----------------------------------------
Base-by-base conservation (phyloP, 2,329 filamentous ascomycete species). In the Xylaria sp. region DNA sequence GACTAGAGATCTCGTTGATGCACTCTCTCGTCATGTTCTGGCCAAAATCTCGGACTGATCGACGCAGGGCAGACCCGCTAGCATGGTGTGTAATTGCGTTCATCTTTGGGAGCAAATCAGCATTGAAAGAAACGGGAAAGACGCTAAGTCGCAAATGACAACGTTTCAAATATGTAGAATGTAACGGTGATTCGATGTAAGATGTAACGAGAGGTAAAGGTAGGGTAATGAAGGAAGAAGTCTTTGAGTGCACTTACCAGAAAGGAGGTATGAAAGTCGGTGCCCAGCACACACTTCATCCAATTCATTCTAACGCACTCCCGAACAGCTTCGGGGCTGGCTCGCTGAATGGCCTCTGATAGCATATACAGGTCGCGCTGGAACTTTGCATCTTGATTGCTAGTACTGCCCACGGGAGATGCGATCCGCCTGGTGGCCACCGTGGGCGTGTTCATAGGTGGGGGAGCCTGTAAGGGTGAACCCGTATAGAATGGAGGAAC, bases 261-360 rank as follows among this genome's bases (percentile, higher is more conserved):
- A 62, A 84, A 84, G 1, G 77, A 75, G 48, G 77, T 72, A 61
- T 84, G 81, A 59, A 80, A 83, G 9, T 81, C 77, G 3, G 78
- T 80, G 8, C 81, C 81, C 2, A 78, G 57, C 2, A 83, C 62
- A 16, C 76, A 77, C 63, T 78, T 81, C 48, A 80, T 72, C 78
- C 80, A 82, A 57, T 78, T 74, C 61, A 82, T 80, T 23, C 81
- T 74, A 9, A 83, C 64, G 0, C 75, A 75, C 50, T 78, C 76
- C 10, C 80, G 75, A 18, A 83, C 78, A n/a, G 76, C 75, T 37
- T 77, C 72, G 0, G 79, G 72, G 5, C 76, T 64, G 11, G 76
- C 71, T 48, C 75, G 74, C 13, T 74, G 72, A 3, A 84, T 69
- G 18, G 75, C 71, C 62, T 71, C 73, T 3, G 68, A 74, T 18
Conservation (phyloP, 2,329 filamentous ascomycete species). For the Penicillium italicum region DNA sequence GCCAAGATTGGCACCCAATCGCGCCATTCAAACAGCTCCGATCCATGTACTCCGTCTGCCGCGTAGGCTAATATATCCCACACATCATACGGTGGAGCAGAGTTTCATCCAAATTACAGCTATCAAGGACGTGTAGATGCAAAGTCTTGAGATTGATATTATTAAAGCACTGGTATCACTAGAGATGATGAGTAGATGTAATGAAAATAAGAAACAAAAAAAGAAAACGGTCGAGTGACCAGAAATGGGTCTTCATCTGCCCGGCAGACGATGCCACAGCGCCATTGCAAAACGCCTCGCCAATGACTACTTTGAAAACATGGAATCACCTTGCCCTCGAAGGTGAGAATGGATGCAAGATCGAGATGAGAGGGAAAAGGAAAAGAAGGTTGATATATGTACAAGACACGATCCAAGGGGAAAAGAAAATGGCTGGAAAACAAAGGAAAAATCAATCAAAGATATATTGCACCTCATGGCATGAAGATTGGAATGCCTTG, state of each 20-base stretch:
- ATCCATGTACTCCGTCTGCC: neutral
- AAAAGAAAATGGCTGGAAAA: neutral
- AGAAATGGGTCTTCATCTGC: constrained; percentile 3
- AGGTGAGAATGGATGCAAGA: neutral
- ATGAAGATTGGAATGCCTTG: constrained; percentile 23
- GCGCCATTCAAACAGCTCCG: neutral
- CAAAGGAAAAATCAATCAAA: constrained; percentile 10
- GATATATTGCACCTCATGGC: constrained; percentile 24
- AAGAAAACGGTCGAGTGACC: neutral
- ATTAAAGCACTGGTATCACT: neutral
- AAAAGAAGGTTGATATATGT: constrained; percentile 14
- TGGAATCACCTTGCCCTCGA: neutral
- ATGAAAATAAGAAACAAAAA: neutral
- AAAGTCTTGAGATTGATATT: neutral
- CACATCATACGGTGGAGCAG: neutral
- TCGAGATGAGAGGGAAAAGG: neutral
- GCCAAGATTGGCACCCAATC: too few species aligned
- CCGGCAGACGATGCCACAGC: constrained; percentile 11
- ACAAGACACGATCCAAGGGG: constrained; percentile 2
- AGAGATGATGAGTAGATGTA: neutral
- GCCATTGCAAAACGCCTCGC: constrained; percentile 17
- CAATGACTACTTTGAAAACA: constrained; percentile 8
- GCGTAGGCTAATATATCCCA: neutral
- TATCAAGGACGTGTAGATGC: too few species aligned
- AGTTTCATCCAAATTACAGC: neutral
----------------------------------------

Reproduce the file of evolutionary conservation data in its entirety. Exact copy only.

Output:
Base-by-base conservation (phyloP, 2,329 filamentous ascomycete species). In the Xylaria sp. region DNA sequence GACTAGAGATCTCGTTGATGCACTCTCTCGTCATGTTCTGGCCAAAATCTCGGACTGATCGACGCAGGGCAGACCCGCTAGCATGGTGTGTAATTGCGTTCATCTTTGGGAGCAAATCAGCATTGAAAGAAACGGGAAAGACGCTAAGTCGCAAATGACAACGTTTCAAATATGTAGAATGTAACGGTGATTCGATGTAAGATGTAACGAGAGGTAAAGGTAGGGTAATGAAGGAAGAAGTCTTTGAGTGCACTTACCAGAAAGGAGGTATGAAAGTCGGTGCCCAGCACACACTTCATCCAATTCATTCTAACGCACTCCCGAACAGCTTCGGGGCTGGCTCGCTGAATGGCCTCTGATAGCATATACAGGTCGCGCTGGAACTTTGCATCTTGATTGCTAGTACTGCCCACGGGAGATGCGATCCGCCTGGTGGCCACCGTGGGCGTGTTCATAGGTGGGGGAGCCTGTAAGGGTGAACCCGTATAGAATGGAGGAAC, bases 261-360 rank as follows among this genome's bases (percentile, higher is more conserved):
- A 62, A 84, A 84, G 1, G 77, A 75, G 48, G 77, T 72, A 61
- T 84, G 81, A 59, A 80, A 83, G 9, T 81, C 77, G 3, G 78
- T 80, G 8, C 81, C 81, C 2, A 78, G 57, C 2, A 83, C 62
- A 16, C 76, A 77, C 63, T 78, T 81, C 48, A 80, T 72, C 78
- C 80, A 82, A 57, T 78, T 74, C 61, A 82, T 80, T 23, C 81
- T 74, A 9, A 83, C 64, G 0, C 75, A 75, C 50, T 78, C 76
- C 10, C 80, G 75, A 18, A 83, C 78, A n/a, G 76, C 75, T 37
- T 77, C 72, G 0, G 79, G 72, G 5, C 76, T 64, G 11, G 76
- C 71, T 48, C 75, G 74, C 13, T 74, G 72, A 3, A 84, T 69
- G 18, G 75, C 71, C 62, T 71, C 73, T 3, G 68, A 74, T 18
Conservation (phyloP, 2,329 filamentous ascomycete species). For the Penicillium italicum region DNA sequence GCCAAGATTGGCACCCAATCGCGCCATTCAAACAGCTCCGATCCATGTACTCCGTCTGCCGCGTAGGCTAATATATCCCACACATCATACGGTGGAGCAGAGTTTCATCCAAATTACAGCTATCAAGGACGTGTAGATGCAAAGTCTTGAGATTGATATTATTAAAGCACTGGTATCACTAGAGATGATGAGTAGATGTAATGAAAATAAGAAACAAAAAAAGAAAACGGTCGAGTGACCAGAAATGGGTCTTCATCTGCCCGGCAGACGATGCCACAGCGCCATTGCAAAACGCCTCGCCAATGACTACTTTGAAAACATGGAATCACCTTGCCCTCGAAGGTGAGAATGGATGCAAGATCGAGATGAGAGGGAAAAGGAAAAGAAGGTTGATATATGTACAAGACACGATCCAAGGGGAAAAGAAAATGGCTGGAAAACAAAGGAAAAATCAATCAAAGATATATTGCACCTCATGGCATGAAGATTGGAATGCCTTG, state of each 20-base stretch:
- ATCCATGTACTCCGTCTGCC: neutral
- AAAAGAAAATGGCTGGAAAA: neutral
- AGAAATGGGTCTTCATCTGC: constrained; percentile 3
- AGGTGAGAATGGATGCAAGA: neutral
- ATGAAGATTGGAATGCCTTG: constrained; percentile 23
- GCGCCATTCAAACAGCTCCG: neutral
- CAAAGGAAAAATCAATCAAA: constrained; percentile 10
- GATATATTGCACCTCATGGC: constrained; percentile 24
- AAGAAAACGGTCGAGTGACC: neutral
- ATTAAAGCACTGGTATCACT: neutral
- AAAAGAAGGTTGATATATGT: constrained; percentile 14
- TGGAATCACCTTGCCCTCGA: neutral
- ATGAAAATAAGAAACAAAAA: neutral
- AAAGTCTTGAGATTGATATT: neutral
- CACATCATACGGTGGAGCAG: neutral
- TCGAGATGAGAGGGAAAAGG: neutral
- GCCAAGATTGGCACCCAATC: too few species aligned
- CCGGCAGACGATGCCACAGC: constrained; percentile 11
- ACAAGACACGATCCAAGGGG: constrained; percentile 2
- AGAGATGATGAGTAGATGTA: neutral
- GCCATTGCAAAACGCCTCGC: constrained; percentile 17
- CAATGACTACTTTGAAAACA: constrained; percentile 8
- GCGTAGGCTAATATATCCCA: neutral
- TATCAAGGACGTGTAGATGC: too few species aligned
- AGTTTCATCCAAATTACAGC: neutral